The almost mythical okapi – described as half-zebra and half giraffe is so rare that it has remained a secret since the turn of the 20th century and can only be found inhabiting in the rain forests of Democratic Republic of Congo; the area comparable to the size of Yellowstone Natural Park. It is the only living relative of the giraffe and prefers to live in rain forests.
The rare creatures are naturally shy and live solitary lives. While Europeans had heard stories about the animals, they were nearly impossible to find in the wild, and for years only the native dwellers in the Congo had actually ever spotted on – often referred to as the “African unicorn.”
The okapi is the size of a horse and can lick the back of its own neck with its 18-inch tongue. Its shiny coat feels like velvet and can twitch each ear independently.
And now, according to CNN, a succession of dictators and misrule has drastically decreased the Congo’s natural resources and the okapi population has fallen by 50 percent since 1995. Scientists estimate to only 10,000 left in the wild. Now the Okapi Wildlife Reserve is one of the most dangerous places to visit. In 1992, when the Okapi Wildlife Reserve was dedicated to keep it free of development to protect mining opportunities for the future, the okapi thrived. The vision was to make it a tourist spot where visitors could come and observe the solitary and near mythical animals.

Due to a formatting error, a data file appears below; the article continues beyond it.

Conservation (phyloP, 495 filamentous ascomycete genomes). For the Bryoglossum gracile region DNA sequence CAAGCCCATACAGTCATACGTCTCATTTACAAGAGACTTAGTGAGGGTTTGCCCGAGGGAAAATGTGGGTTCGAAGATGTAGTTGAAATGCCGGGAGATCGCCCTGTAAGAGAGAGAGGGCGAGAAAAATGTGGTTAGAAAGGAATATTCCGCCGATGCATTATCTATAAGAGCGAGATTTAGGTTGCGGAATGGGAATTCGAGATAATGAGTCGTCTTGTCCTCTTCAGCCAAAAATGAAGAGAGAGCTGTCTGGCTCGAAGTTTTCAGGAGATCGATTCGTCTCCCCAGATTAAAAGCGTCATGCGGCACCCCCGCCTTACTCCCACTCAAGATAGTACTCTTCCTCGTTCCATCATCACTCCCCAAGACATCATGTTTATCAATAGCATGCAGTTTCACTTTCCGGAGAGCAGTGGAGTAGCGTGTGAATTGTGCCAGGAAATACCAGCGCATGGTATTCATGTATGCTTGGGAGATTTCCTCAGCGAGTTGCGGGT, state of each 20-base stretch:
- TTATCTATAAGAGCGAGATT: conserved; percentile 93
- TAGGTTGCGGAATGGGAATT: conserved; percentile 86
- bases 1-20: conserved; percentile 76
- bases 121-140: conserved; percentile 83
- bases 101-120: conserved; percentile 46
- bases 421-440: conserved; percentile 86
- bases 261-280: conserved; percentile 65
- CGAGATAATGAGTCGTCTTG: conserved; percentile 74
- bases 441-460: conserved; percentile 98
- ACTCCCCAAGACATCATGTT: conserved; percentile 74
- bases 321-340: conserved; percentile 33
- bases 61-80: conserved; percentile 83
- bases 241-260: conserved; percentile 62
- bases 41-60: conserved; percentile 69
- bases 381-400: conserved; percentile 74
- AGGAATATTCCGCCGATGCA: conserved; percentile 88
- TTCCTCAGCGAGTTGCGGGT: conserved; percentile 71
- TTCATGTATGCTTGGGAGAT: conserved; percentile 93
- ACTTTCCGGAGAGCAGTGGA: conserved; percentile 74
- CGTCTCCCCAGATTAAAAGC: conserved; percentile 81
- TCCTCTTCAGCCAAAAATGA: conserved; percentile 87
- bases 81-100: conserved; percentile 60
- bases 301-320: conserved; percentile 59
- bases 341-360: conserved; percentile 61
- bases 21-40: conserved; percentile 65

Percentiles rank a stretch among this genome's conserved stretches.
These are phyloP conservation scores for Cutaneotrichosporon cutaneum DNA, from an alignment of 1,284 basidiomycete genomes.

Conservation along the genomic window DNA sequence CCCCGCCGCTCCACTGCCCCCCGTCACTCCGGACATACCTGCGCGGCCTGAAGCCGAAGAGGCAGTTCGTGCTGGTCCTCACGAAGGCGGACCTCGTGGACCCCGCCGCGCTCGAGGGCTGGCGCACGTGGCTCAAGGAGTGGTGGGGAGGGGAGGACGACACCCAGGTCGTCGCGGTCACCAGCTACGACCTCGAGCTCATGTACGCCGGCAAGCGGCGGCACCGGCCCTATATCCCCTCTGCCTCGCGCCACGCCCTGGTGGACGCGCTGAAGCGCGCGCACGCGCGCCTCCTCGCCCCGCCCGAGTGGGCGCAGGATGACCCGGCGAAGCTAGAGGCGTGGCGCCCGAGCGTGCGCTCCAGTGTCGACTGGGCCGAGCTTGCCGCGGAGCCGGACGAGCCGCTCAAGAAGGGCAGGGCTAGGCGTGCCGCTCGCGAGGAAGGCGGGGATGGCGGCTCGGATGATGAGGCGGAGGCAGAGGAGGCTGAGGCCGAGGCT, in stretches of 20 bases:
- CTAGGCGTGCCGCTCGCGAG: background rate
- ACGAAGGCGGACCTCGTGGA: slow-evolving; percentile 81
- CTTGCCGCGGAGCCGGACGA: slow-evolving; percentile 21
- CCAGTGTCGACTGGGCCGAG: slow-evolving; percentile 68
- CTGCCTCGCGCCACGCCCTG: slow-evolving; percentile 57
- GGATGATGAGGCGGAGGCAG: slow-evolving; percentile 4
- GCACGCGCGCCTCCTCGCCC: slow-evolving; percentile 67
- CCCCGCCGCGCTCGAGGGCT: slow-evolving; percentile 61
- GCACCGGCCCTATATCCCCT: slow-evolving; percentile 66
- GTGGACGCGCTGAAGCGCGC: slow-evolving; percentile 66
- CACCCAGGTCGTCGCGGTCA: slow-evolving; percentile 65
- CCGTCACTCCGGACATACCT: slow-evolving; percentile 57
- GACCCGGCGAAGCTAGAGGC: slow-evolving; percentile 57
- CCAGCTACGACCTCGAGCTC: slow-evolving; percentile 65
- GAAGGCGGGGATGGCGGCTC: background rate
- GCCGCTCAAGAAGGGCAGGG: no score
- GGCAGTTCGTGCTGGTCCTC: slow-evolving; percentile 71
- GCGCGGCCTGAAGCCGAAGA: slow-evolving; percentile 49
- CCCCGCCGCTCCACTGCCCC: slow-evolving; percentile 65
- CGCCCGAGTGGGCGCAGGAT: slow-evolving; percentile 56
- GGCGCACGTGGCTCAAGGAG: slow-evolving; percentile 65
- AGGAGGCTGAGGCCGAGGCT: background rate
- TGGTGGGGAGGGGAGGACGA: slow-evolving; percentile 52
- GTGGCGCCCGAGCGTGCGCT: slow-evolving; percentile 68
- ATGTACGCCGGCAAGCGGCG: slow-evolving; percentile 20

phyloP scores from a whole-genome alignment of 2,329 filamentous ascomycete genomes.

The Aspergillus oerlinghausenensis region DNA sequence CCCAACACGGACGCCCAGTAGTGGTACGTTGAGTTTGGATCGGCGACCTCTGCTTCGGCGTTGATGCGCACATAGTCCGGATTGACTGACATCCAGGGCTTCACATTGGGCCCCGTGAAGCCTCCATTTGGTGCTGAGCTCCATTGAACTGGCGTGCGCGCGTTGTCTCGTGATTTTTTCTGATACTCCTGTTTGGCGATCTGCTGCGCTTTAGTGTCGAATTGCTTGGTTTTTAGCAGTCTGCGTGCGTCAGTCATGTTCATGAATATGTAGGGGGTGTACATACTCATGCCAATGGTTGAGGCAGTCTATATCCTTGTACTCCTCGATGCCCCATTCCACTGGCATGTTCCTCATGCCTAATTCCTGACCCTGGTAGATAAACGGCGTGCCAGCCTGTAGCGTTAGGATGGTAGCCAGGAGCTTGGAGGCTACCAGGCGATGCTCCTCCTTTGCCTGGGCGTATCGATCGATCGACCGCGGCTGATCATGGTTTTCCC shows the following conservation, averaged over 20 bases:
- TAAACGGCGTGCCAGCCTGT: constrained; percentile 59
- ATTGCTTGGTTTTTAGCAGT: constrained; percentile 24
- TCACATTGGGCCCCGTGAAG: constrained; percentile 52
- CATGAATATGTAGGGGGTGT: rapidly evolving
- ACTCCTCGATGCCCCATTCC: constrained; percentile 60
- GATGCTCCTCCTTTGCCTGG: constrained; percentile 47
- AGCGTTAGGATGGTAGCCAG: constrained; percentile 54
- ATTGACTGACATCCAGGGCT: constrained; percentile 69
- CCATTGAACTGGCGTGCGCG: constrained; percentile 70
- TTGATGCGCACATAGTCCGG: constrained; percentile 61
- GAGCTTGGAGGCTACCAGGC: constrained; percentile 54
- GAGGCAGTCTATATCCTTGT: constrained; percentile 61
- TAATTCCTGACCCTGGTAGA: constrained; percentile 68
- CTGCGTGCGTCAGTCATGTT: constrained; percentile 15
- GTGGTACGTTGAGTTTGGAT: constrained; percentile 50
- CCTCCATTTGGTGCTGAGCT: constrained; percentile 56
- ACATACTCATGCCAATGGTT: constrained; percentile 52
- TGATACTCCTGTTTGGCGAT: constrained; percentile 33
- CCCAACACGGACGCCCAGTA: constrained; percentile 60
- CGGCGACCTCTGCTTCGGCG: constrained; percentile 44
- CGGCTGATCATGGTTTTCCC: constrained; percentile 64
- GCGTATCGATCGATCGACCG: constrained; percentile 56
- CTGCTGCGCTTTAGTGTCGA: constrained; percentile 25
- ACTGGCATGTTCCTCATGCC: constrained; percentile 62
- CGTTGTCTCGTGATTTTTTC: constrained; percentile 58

Armed militia guard the area to prevent illegal gold and diamond mining as well as poachers. And to make matters worse, the country continues to fight an Ebola outbreak.
In the 1930s, the okapis were domesticated, but after a series of unrest, colonization and hostile governing, the 26 okapis wandered back into the forests and for years, elephants, pangolins and other animals enjoyed their lives without human intervention. During the 1950s, an okapi was born in captivity and less than 40 years later, the gene pool had greatly decreased.
Yesterday: Bleeding, wounded Yorkie rescued from the streets – more here.
More: Starving dogs, with embedded chains, finally safe – the story here.
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